A unique blend of music and melancholy

Club Caramel’s new single ‘Terey Bin’ deals with the difficulty of separation.

Sher Khan October 07, 2011


Club Caramel’s latest single “Teray Bin”, which was released on October 3, shifts gears from the band’s up-tempo sound to provide a dark and Victorian-sounding song that will definitely strike a chord with listeners.

Known primarily as a cover band, Club Caramel has had a significant impact on the music scene through their self-organised electrifying concerts. By bringing an edgy and New Age sound, they have raised the creative bar for many artists. The band, formed in 2007, aims to have performed at a 100 concerts by the end of this year.

With plans to expand its presence, the latest single shows a different side to the band’s musical prowess. The track is also the first lyrical attempt of Club Caramel’s lead guitarist and occasional vocalist Adnan Sarwar, whose contribution to Pakistan’s overall entertainment and sports culture can’t be ignored — he currently runs and heads two different companies: Racing Pakistan, a motorsports events company, and Oxygen Entertainment.

“A lot of people and bands go to someone else for lyrics, but I have penned ‘Terey Bin’ from a to z,” beams Sarwar. “I wanted to share my stories, and I think song writing is about exposing oneself to emotional pain and sharing some of life’s experiences through songs.”

Following the release of their debut single “Zindagi”, “Teray Bin” tries to explore a different set of complex emotions that one feels when separated from a loved one. The band which includes frontwoman Kiran Chaudhry, who brought forth the idea of exploring a Gothic, melodramatic theme, wanted to branch away from the typical love song pattern. Chaudhry, tried to explore the complexities of relationship while also trying to break through the gender stereotypes associated with women.

“This is not an ordinary love song; it’s kind of strange,” says Chaudhry. “It’s about female who is looking to make things right and regain her power.” The song showcases the vocals of Chaudhry in a dynamic vocal range which includes dark raag-styled humming. Acoustic sounds, that seem to have a hint of middle-eastern music, complement the singer’s vocals perfectly. In a nutshell, “Terey Bin” takes the listener on a journey, which is melancholic but hopeful at the same time.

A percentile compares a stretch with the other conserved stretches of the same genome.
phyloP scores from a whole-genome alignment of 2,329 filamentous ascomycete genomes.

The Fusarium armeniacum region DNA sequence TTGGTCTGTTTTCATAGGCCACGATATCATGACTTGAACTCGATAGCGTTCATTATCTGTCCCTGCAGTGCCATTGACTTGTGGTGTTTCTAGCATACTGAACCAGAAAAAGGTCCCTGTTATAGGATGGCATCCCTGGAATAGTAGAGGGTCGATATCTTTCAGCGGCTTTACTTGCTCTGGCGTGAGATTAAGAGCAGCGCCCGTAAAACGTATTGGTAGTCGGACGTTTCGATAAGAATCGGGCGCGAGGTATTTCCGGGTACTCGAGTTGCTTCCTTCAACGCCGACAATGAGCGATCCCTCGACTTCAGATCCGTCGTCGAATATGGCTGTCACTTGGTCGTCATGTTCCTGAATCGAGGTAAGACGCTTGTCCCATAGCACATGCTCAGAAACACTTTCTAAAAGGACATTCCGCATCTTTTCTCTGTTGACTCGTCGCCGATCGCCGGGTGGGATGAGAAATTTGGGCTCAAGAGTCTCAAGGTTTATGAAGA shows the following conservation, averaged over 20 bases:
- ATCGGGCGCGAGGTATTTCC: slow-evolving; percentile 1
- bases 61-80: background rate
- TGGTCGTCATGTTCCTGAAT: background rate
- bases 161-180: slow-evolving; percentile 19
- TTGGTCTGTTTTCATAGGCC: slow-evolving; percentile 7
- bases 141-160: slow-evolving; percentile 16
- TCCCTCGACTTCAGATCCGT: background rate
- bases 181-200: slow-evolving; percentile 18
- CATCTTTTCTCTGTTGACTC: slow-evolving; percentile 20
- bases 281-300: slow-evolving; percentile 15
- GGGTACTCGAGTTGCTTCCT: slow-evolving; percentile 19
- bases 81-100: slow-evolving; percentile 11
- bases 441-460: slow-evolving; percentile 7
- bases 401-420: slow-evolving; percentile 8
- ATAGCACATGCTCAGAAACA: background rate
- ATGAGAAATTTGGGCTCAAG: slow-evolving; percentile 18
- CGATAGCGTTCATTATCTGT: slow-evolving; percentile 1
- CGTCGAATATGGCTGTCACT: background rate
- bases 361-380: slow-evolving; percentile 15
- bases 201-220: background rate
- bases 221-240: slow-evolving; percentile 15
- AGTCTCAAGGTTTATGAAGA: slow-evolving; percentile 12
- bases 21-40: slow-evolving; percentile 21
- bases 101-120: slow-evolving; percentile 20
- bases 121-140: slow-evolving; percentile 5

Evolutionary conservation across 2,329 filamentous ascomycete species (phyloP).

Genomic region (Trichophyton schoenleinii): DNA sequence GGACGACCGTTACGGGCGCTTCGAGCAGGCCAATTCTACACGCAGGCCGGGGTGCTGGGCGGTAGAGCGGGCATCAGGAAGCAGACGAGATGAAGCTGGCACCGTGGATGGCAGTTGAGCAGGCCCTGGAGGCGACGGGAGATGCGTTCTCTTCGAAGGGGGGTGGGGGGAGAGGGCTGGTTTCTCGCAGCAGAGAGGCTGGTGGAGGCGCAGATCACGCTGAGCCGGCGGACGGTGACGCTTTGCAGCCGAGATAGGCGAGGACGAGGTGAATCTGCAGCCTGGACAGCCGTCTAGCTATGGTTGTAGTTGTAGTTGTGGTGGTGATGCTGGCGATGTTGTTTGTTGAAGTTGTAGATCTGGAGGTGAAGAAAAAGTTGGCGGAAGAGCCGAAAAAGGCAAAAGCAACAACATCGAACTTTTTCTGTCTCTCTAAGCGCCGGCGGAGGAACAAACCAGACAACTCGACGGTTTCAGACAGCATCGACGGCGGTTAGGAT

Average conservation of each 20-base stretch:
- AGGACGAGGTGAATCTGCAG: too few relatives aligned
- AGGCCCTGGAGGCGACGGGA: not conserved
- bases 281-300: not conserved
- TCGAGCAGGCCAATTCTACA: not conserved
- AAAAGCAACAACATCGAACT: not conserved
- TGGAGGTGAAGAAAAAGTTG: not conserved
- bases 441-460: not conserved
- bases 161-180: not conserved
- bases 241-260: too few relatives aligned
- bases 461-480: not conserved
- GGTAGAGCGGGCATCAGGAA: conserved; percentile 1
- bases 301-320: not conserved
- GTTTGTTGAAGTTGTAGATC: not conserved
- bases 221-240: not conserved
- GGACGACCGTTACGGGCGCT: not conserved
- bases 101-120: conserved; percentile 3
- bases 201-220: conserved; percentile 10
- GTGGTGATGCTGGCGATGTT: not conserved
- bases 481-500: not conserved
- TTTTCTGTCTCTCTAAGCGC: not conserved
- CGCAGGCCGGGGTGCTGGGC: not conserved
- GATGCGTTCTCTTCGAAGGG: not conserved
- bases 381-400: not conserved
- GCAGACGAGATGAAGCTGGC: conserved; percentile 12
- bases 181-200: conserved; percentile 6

Instrumentally, the band has attempted to maintain the essence of its musical identity which is to be unpredictable with sound. The emphasis on uniqueness of Club Caramel doesn’t end on music, as the band itself is an odd mix of professionals. Sarwar is a qualified doctor who has worked in Australia, has pioneered in car racing and has studied music from ballad singer Meekal Hassan. On the other hand, Chaudhry is and Oxford-graduate, who left a potentially lucrative career as a barrister in England to pursue her dream as a singer. “Sacrificing for that gift is what really matters, and we should keep doing this till we start valuing greatness over mediocrity,” says Chaudhry.

Both band members feel that the future of the music industry will depend on how well musicians are able to connect with their audiences, and have concluded that currently singles are what sell and they will continue to release original songs every two-three months.

Published in The Express Tribune, October 8th, 2011.


Talha | 9 years ago | Reply

Im really diggin' what this band has been doing last year or so. Very unique sound! ET please check your spellings/editing.. Its all over the place

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